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Defining right and wrong in brain science: essential readings in neuroethics

Author: Glannon, Walter Series: Dana foundation series on neuroethics Publisher: Dana Press, 2007.Language: EnglishDescription: 405 p. ; 24 cm.ISBN: 1932594256Type of document: BookBibliography/Index: Includes bibliographical references and index
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Item type Current location Collection Call number Status Date due Barcode Item holds
Book Europe Campus
Main Collection
Print QP355.2 .D44 2007
(Browse shelf)
001227523
Available 001227523
Total holds: 0

Includes bibliographical references and index

Digitized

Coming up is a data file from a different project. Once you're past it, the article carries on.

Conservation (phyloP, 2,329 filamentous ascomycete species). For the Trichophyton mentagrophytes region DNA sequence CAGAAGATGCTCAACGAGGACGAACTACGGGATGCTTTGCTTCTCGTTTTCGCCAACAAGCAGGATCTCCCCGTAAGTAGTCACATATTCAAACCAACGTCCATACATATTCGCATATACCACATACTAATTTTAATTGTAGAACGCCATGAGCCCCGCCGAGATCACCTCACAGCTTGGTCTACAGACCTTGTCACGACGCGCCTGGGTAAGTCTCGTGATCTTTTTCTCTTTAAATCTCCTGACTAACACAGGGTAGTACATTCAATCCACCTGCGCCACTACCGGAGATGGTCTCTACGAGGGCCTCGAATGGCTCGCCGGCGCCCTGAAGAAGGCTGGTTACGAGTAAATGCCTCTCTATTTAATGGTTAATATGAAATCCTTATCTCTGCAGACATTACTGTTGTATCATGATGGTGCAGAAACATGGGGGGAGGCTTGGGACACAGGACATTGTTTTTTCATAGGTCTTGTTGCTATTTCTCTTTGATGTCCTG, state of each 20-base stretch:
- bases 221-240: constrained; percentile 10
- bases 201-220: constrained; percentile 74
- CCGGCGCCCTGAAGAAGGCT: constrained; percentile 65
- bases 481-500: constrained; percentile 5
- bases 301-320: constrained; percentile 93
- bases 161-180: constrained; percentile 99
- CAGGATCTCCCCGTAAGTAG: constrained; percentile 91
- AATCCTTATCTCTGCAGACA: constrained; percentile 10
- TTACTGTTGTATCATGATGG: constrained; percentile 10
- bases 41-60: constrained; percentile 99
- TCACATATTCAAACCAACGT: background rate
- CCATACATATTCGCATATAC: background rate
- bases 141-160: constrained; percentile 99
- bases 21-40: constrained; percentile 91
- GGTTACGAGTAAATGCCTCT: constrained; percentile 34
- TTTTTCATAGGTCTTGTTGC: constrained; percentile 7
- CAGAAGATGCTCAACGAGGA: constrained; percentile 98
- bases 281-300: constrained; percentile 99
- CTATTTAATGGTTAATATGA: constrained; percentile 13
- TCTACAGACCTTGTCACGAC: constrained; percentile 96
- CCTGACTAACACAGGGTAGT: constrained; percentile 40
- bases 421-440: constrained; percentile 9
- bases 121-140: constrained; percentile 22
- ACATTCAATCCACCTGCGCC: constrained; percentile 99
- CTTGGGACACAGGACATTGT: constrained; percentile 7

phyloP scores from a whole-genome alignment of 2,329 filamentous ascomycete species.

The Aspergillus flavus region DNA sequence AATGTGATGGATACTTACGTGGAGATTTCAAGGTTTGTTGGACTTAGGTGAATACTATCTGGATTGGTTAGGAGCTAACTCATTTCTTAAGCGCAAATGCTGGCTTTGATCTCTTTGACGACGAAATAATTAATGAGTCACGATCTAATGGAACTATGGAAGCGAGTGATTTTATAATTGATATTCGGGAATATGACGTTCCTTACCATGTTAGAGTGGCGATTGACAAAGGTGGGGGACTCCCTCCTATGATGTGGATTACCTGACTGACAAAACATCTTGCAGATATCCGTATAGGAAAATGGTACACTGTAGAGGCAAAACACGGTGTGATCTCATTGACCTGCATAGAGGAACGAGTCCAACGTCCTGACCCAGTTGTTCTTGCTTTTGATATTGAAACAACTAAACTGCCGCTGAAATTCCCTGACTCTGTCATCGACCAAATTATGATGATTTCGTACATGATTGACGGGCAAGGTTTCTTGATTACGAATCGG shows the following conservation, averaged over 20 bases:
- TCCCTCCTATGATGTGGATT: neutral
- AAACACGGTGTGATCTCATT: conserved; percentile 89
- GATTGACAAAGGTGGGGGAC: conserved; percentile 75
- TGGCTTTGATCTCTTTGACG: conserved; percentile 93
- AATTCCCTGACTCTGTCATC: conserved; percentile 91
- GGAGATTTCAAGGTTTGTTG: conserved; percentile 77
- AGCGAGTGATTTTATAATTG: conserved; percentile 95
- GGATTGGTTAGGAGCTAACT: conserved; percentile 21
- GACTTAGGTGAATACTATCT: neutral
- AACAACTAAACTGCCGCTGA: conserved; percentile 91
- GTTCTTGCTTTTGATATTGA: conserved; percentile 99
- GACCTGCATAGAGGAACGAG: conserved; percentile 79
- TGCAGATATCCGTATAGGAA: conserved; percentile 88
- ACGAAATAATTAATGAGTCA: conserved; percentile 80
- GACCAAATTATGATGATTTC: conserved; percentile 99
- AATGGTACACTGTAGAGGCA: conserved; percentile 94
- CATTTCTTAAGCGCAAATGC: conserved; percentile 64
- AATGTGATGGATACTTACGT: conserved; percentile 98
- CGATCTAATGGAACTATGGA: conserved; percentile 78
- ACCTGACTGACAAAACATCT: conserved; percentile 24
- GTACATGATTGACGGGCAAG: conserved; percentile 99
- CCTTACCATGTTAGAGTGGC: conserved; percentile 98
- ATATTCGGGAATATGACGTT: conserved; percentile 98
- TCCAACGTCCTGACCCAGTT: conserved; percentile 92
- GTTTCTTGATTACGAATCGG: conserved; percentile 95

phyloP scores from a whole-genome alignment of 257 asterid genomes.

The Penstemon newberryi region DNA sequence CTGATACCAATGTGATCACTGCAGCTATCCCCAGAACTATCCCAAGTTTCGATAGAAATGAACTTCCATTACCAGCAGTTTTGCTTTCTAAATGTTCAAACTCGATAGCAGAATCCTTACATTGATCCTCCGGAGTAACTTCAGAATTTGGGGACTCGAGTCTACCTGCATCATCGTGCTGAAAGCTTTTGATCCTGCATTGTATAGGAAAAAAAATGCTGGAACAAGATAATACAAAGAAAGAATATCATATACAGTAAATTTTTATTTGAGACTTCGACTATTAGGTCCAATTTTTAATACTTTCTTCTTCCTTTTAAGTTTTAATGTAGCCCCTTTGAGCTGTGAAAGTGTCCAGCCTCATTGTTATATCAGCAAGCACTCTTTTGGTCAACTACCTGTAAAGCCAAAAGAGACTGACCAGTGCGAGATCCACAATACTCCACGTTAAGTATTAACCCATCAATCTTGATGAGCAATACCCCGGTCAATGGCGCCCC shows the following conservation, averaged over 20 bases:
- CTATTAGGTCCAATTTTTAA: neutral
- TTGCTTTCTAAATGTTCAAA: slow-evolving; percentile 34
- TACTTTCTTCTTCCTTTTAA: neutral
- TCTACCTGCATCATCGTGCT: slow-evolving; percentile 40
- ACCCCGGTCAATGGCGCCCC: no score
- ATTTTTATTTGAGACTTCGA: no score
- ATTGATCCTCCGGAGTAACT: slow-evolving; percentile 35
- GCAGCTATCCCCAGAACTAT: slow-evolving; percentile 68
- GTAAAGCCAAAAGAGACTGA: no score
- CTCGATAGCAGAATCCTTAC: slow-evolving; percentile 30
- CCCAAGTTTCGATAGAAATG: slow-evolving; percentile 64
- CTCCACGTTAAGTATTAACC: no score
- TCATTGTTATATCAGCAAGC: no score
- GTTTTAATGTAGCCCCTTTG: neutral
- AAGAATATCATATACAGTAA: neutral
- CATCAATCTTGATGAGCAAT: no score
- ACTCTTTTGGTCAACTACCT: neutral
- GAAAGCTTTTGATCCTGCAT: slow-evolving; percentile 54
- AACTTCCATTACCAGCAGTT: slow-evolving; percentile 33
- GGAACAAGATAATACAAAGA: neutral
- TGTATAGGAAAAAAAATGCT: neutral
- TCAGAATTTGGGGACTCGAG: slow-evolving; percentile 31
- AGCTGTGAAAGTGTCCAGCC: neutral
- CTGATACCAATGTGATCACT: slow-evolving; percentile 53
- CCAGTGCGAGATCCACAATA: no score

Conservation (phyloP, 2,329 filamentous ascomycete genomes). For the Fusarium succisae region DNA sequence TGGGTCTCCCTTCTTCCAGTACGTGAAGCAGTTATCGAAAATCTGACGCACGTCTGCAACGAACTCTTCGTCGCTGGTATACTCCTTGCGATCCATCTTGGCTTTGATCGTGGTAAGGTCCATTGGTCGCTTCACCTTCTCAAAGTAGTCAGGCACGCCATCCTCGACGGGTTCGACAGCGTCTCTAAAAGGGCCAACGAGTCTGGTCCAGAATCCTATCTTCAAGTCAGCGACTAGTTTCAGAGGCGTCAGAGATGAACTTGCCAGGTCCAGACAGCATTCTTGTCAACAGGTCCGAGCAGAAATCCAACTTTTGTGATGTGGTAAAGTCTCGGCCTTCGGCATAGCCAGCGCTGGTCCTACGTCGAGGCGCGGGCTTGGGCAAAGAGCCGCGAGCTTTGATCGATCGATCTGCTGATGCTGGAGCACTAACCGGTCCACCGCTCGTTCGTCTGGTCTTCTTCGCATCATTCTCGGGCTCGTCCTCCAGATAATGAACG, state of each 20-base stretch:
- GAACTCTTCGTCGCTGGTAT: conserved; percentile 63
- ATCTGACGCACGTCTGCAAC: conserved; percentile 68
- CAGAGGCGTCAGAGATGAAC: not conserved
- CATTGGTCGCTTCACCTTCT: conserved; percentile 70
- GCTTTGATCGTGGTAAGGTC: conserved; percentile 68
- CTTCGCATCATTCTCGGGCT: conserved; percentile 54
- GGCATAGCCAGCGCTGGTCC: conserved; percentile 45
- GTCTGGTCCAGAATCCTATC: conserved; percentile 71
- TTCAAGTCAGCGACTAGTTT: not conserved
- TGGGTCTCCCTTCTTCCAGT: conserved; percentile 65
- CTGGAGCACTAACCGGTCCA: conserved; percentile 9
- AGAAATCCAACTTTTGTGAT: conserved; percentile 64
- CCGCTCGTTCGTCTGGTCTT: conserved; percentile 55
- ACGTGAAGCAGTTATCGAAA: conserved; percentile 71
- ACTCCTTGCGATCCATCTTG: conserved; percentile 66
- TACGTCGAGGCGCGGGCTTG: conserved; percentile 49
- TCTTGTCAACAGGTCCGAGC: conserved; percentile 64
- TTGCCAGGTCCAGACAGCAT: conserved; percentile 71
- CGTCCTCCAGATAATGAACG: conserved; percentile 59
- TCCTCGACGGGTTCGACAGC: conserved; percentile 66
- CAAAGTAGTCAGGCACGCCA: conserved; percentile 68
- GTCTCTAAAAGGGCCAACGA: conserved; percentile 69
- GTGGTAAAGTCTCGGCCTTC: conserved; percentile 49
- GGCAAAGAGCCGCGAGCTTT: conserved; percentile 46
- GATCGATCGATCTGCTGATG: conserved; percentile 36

Defining Right and Wrong in Brain Science Essential Reading in Neuroethics Contents Acknowledgments Introduction by Walter Glannon Part I. Foundational xi xiii Issues 7 12 1. William Safire, Visions for a New Field of "Neuroethics" 2. Adina Roskies, Neuroethics for the New Millennium 3. Martha J. Farah, Emerging Ethical Issues in Neuroscience 4. Martha Farah and Paul Root Wolpe, Monitoring and Manipulating Brain Function: New Neuroscience Technologies and Their Ethical Implications 5. Donald Kennedy, Neuroscience and Neuroethics Part II. Professional 37 58 Obligation and Public Understanding 6. Colin Blakemore, From the "Public Understanding of Science" to Scientists' Understanding of the Public 67 7. Alan I. Leshner, Ethical Issues in Taking Neuroscience Research from Bench to Bedside 8. John Timpane, Models for the Neuroethical Debate in the Community 75 83 Part III. Neuroimaging 9. Judy Illes, Neuroethics in a New Era of Neuroimaging 10. Judy Illes, John E. Desmond, Lynn F. Huang, 99 Thomas A. Raffin, and Scott W. Atlas, Ethical and Practical Considerations in Managing Incidental Findings in Functional Magnetic Resonance Imaging 104 11. Jennifer Kulynych, Legal and Ethical Issues in Neuroimaging Research: Human Subjects Protection, Medical Privacy, and the Public Communication of Research Results 12. Alex Mamourian, Incidental Findings on Research Functional MR Images: Should We Look? 13. Judy Illes and Eric Racine, Imaging or Imagining? A Neuroethics Challenge Informed by Genetics 14. Lynette Reid and Francoise Baylis, Brains, Genes, and the Making of the Self Part IV. Free 115 134 140 163 Will, Moral Reasoning, and Responsibility 175 15. Antonio Damasio, The Neural Basis of Social Behavior: Ethical Implications 16. Patricia Smith Churchland, Neuroscience: Reflections on the Neural Basis of Morality 179 17. Michael Gazzaniga, My Brain Made Me Do It 18. Stephen J. Morse, New Neuroscience, Old Problems: Legal Implications of Brain Science 19. William D. Casebeer, Moral Cognition and Its Neural Constituents 20. Joshua Greene, From Neural "Is" to Moral "Ought": What Are the Moral Implications of Neuroscientific Moral Psychology? 221 183 195 206 Part V. Psychopharmacology 21. President's Council on Bioethics (Staff Working Paper) Better Memories? The Promise and Perils of Pharmacological Interventions 22. Walter Glannon, Psychopharmacology and Memory 23. Arthur L. Caplan and Paul R. McHugh, Shall We Enhance? A Debate 24. Martha J. Farah, Judy Illes, Robert Cook-Deegan, Howard Gardner, Eric Kandel, Patricia King, Erik Parens, Barbara Sahakian, and Paul Root Wolpe, Neurocognitive Enhancement: What Can We Do and What Should We Do? 237 258 271 289 25. Anjan Chatterjee, The Promise and Predicament of Cosmetic Neurology 302 Part VI. Brain Injury and Brain Death 319 26. Guy M. McKhann, Brain Death in an Age of Heroic Medicine 27. Joseph J. Fins, Constructing an Ethical Stereotaxy for Severe Brain Injury: Balancing Risks, Benefits, and Access 28. Nicholas D. Schiff and Joseph J. Fins, Hope for "Comatose" Patients 29. Joseph J. Fins, Rethinking Disorders of Consciousness: New Research and Its Implications Epilogue 30. Steven Rose, Ethics in a Neurocentric World Further Reading Index 330 344 36o 369 379 383

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